Hiring, the Single Most Important Skill as a Founder

Today’s post comes from Moritz Plassnig, founder and CEO of Codeship (Techstars Class 22).

The longer I’m involved in Codeship (the company I co-founded), the more other founders I mentor, the more I’m convinced that people and a great team is the lifeblood of a fast growing startup. I would even go so far as to say that people are the foundation of every organization, big or small, high-tech startup or huge corporate juggernaut. But the startup world is unique in its constraints and also in its opportunities and thus, the emphasis on building a great team is more important at a startup than in any other organization.

There’s no such thing as overnight success, as much as countless books and movies try to portray well-known entrepreneurs as geniuses. Success is the product of a variety of factors, hard work as much as great and unique skills, the perfect timing and elements outside your control, such as luck. The more you as a founder, CEO or leader can remove the latter from the equation, the better off you and your team will be.

Building a great culture, hiring skilled individuals and forming an amazing team out of it allows you to make your own luck. It’s a lot of hard work but it’s within your control.

Investors Invest in People, Not Ideas

As much as you like your idea and believe that the market conditions are perfect, the truth is that most companies will change and adapt their product down the road. The founding vision of Slack was to build a gameInstagram started out as a Foursquare-like check-in app called ‘Burbn’ and you all know the story of Twitter being a side product of a podcast platform. What all those companies had in common was a strong team that was able to take new ideas and build new products until they were the success they are today. The people working at those companies were able to adapt and change and build a great product. Maybe your company won’t pivot completely, but you will learn, adapt and improve, as you gather feedback from your customers. And the more feedback you incorporate, the better you get.

The ability to do that, to listen to the small feedback between the lines, knowing when to stay stubborn and when to adapt is one of the most important and hardest to learn skills for a founder.

Great investors, angels and VCs, know that and despite the importance of a potential big market, an important enough to be solved problem, the team is the key reason why they will eventually invest.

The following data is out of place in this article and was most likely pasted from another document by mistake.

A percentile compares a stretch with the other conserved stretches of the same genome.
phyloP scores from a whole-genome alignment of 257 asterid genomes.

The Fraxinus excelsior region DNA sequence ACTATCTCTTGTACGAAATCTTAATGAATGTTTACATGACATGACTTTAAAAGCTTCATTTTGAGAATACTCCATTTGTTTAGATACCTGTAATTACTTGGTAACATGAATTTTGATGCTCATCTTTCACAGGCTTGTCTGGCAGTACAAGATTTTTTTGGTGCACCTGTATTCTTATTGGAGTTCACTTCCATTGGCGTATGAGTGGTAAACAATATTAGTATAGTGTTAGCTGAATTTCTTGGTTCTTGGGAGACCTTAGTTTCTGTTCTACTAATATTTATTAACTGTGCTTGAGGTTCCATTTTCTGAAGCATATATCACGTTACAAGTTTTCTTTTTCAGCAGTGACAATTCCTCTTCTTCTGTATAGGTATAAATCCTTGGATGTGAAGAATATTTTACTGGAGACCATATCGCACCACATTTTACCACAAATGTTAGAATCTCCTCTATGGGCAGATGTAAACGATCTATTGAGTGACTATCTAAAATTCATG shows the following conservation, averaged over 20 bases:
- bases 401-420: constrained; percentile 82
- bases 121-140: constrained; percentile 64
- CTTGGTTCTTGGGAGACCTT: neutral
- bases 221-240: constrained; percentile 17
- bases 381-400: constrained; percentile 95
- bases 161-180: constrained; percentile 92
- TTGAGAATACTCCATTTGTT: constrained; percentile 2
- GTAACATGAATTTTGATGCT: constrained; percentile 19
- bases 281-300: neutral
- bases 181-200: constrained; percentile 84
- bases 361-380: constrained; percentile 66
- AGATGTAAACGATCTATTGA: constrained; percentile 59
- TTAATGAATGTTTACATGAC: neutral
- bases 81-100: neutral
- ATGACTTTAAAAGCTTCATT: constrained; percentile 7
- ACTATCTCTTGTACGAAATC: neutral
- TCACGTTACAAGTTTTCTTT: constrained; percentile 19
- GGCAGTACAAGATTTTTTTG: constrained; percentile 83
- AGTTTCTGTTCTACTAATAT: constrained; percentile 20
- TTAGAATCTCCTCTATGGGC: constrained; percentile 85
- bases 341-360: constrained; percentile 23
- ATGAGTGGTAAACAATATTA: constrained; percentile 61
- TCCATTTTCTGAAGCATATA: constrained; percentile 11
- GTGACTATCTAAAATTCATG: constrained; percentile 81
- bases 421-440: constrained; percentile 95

Early On, Every Hire is Crucial

Summarizing a successful startup in one sentence is simple: Great people build great products, get great customers and eventually will build a great company. As simple as it sounds, doing it right is incredibly difficult. You will face a lot of challenges in the early days of your company and the more successful you are, the bigger your team gets, the harder it gets to keep your team members aligned and your company on track. The one thing that you should keep in mind is that at the end of the day, everything, good or bad is caused by the people in your team. Empowering your team and getting out of the way is key but it’s only possible if you hire the right people.

Small companies don’t have the luxury of making a lot of mistakes. You are always resource constrained, both money and people, and despite not having enough you have to build a great product, nail the distribution and find a viable business model. This can all work out great if you did your job well and found great co-workers, but it can also go sideways instantly if you did a poor job. Nothing is more dangerous for an early-stage startup than one bad hire, one person who isn’t a culture fit or who is simply not good enough at their job. Even if you together resolve the situation fast, you will get distracted, most probably won’t build a great product during that time and lose a lot of time.

Bad hiring is one of the most risky and costly mistakes you can make in a startup.

Great People Attract Great People

Nothing is more attractive for talented job seeker than a team full of really skilled co-workers. Despite all the potential problems of a bad hire, the huge upside if you do it right is tremendous. With every great person that you can convince to join your team, your team gets better and it will also get easier to attract the next person. Hiring is a self-fulfilling prophecy and therefore gets simpler over time. The hard part obviously is to get everything started. How to hire the first employee if you don’t have an amazing team that everybody is talking about?

Solving this chicken-egg problem is crucial for getting your company off the ground. The good news is that you already have a team, even before your first hire. You and your co-founder(s) are already a team (which is one of a countless long list of reasons why you shouldn’t found a company alone). You found your first follower, you did the hard first step already. Maybe, you even managed to get a small investment or you convinced somebody to be your advisor. You will have a team long before you have hired for first employee, although it might not feel like that.